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Camera Obscura 16.3 (2001) 9-57
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Technologies of Early Stardom and the Extraordinary Body
Jennifer M. Bean
If everyone can agree that "why and how stars came into prominence and what purposes they served for their audiences" is a question of critical import, then exactly which stars we recover and from when remains at issue. 1 It seems logical to begin with the years between 1912 and 1922, a decade coextensive with the first flush of stardom's powerful, public appeal. What happens next is remarkably unclear. If we bracket the few familiar names --Lillian Gish, Mary Pickford--coterminous at the start with that of D. W. Griffith, and appraise the vampish Theda Bara as more notorious than illustrative (more infamous, so to speak, than famous), we are faced with a curious lacuna: the conspicuous absence of early women stars. Ineluctably linked to the crisis of the archives and to the paucity of film remnants from the period, with surviving prints in often precarious condition, elisions of all sorts haunt the historical register of early cinema. Yet whatever the outcome of battles that must be waged in the name of preservation agendas, one thing is clear: it would be a serious mistake to overlook the copious documents extant from the media system of early stardom. Here we traverse not a "ruined [End Page 9] map" but a densely textured topos. 2 Here we encounter a pantheon of unusual female stars collectively known as "those daring misses of the movies." Agile and dauntless, ready to swim, race, fly, dangle, and fall for the sake of the screen--cinema's first en masse celebrities were anything but ordinary. Indeed, an array of quite extraordinary women typifies the onset of film stardom; extraordinary in the way that people usually are not, but in precisely the way that stars are supposed to be.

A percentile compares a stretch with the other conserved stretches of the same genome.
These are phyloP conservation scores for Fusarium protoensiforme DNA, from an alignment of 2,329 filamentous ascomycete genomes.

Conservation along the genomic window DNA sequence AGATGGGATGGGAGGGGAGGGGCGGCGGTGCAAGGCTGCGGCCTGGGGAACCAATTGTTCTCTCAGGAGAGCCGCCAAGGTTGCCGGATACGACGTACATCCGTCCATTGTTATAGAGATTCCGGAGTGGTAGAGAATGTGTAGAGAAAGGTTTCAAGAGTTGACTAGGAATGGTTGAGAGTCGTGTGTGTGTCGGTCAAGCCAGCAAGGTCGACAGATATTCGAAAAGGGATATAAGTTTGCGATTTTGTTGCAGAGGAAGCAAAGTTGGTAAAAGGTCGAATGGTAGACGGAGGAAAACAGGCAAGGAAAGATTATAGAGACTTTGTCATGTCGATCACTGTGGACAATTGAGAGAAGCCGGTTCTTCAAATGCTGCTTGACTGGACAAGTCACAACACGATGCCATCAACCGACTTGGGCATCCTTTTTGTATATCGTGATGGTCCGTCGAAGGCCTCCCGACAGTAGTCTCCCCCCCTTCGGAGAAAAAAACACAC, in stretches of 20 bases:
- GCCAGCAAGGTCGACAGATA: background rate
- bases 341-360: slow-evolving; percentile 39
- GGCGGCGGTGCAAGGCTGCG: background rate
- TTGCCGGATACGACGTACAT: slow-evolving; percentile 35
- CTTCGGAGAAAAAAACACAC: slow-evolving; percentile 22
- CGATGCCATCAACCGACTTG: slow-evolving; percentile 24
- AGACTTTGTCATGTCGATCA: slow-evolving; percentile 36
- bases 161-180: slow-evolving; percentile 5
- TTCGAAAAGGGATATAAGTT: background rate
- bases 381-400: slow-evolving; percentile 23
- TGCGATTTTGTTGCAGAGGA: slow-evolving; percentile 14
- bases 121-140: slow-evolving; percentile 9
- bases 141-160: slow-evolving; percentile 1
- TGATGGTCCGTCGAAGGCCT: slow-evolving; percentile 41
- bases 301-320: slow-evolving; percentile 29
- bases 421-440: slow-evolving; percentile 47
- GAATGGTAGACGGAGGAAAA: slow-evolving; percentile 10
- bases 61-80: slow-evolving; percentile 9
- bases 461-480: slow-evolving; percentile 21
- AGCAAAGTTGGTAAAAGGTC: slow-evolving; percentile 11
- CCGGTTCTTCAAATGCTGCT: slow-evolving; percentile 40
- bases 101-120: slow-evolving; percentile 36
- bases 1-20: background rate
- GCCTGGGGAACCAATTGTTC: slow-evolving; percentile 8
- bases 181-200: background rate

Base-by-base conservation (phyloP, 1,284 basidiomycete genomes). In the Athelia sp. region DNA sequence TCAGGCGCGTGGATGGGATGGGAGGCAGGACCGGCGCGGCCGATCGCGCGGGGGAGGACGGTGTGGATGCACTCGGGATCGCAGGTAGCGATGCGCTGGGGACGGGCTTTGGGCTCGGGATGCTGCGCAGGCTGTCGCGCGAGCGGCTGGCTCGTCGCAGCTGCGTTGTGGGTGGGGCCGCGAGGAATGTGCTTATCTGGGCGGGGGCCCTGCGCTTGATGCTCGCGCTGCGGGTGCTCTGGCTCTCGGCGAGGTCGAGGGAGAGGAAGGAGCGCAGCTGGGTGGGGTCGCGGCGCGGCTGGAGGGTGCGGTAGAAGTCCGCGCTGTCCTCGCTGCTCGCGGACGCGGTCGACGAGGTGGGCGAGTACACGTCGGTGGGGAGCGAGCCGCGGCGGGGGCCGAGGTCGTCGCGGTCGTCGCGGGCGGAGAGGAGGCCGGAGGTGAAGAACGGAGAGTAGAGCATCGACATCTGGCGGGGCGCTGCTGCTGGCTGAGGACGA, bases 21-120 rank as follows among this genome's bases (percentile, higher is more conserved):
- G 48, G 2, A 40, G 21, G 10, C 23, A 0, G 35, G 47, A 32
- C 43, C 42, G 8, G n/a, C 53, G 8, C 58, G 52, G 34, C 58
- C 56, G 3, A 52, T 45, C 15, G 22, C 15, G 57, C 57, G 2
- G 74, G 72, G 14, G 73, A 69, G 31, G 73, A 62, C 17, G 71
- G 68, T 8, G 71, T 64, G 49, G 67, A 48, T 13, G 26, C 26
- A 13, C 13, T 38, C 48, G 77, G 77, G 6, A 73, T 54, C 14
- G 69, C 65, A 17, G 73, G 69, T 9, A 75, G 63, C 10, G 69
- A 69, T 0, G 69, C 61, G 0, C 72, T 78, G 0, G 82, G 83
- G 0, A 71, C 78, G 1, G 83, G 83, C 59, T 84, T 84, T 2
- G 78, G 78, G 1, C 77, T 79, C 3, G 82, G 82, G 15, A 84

Perhaps the most adulated figure of early film fame was Pearl White. Known to her contemporaries as the "Heroine of a Thousand Stunts," White's fearless disposition and exceptional physicality became the emblematic badge of a career that catapulted to unprecedented heights following her 1914 performance as the intrepid heroine of The Perils of Pauline (dir. Louis J. Gasnier and Donald MacKenzie) and careened through approximately 200 films, 11 of which were action serials, totaling over 180 episodes by 1924. Her work during those years was risky business, as the saying goes, especially if we believe accounts tallied by Picturegoer in 1921 that White had suffered--and emphatically survived--"3,750 attempts against her life" while performing for the camera. 3 Other figures are both breathless and lavish: in 1917 the Pathé-Frères company proclaimed that White's four serials to date had profited $24,570,000 at the box office, a lucrative bit of business for the war years. 4 While Pathé executives counted their dollars, public accolades mounted in various quarters. After defying the Clutching Hand and his dastardly death ray in the The Exploits of Elaine (dir. Louis J. Gasnier and George B. Seitz, 1914), White became the darling of European surrealists and an icon of the Ballets Russes. 5 After defeating enemy spies in Pearl of the Army (dir. Edward José, 1916), she struck a pose as recruitment model for the United States Army and was elected honorary president of the American Cadets. 6 After exposing the schemes of the one-armed master criminal in The Iron Claw (dir. Edward José and George B. Seitz, 1916) and recovering the sacred "Violet Diamond" in The Fatal Ring (dir. George B. Seitz, 1917), she was ranked among viewers' most favorite players. 7 After her caper as the eponymous avenger in The Lightening Raider (dir. George B. Seitz, 1919), [End Page 10] she garnered the friendship of Spanish novelist Vincent Blasco Ibanez and the "adoration of Latin America" more broadly. 8 Such honors reveal the technologies of an emergent star system, with its circulation of paraphernalia and its inflated rhetoric, at work; but they also imply a figure in excess of that system, one whose drawing power refuted...